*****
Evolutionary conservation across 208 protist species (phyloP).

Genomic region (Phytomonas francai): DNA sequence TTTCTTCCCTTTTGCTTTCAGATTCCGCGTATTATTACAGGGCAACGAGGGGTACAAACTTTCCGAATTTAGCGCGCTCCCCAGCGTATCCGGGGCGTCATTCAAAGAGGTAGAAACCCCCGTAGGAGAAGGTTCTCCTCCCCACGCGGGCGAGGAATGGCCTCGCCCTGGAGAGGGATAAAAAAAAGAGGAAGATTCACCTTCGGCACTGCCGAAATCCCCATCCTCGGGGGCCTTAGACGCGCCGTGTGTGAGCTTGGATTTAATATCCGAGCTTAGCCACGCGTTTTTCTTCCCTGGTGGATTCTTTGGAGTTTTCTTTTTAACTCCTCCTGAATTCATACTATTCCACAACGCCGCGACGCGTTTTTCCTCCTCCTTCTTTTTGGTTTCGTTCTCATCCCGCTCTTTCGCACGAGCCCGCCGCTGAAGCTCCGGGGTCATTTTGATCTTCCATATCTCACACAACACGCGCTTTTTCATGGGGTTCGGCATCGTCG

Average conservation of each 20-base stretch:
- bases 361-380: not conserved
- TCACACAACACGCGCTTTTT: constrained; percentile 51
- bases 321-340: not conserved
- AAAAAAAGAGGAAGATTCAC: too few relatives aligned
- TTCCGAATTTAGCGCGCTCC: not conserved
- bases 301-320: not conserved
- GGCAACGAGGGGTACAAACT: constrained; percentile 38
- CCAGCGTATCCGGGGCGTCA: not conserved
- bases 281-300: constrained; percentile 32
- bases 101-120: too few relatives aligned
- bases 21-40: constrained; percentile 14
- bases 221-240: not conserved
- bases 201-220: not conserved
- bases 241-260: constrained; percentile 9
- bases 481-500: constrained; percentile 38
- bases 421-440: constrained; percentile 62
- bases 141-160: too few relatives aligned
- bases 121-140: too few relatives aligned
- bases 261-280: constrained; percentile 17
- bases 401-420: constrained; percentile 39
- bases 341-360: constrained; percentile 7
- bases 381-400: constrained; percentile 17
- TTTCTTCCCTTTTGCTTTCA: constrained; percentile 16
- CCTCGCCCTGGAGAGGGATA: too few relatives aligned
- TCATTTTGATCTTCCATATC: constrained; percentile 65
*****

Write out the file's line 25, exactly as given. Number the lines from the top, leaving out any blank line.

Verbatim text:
- bases 381-400: constrained; percentile 17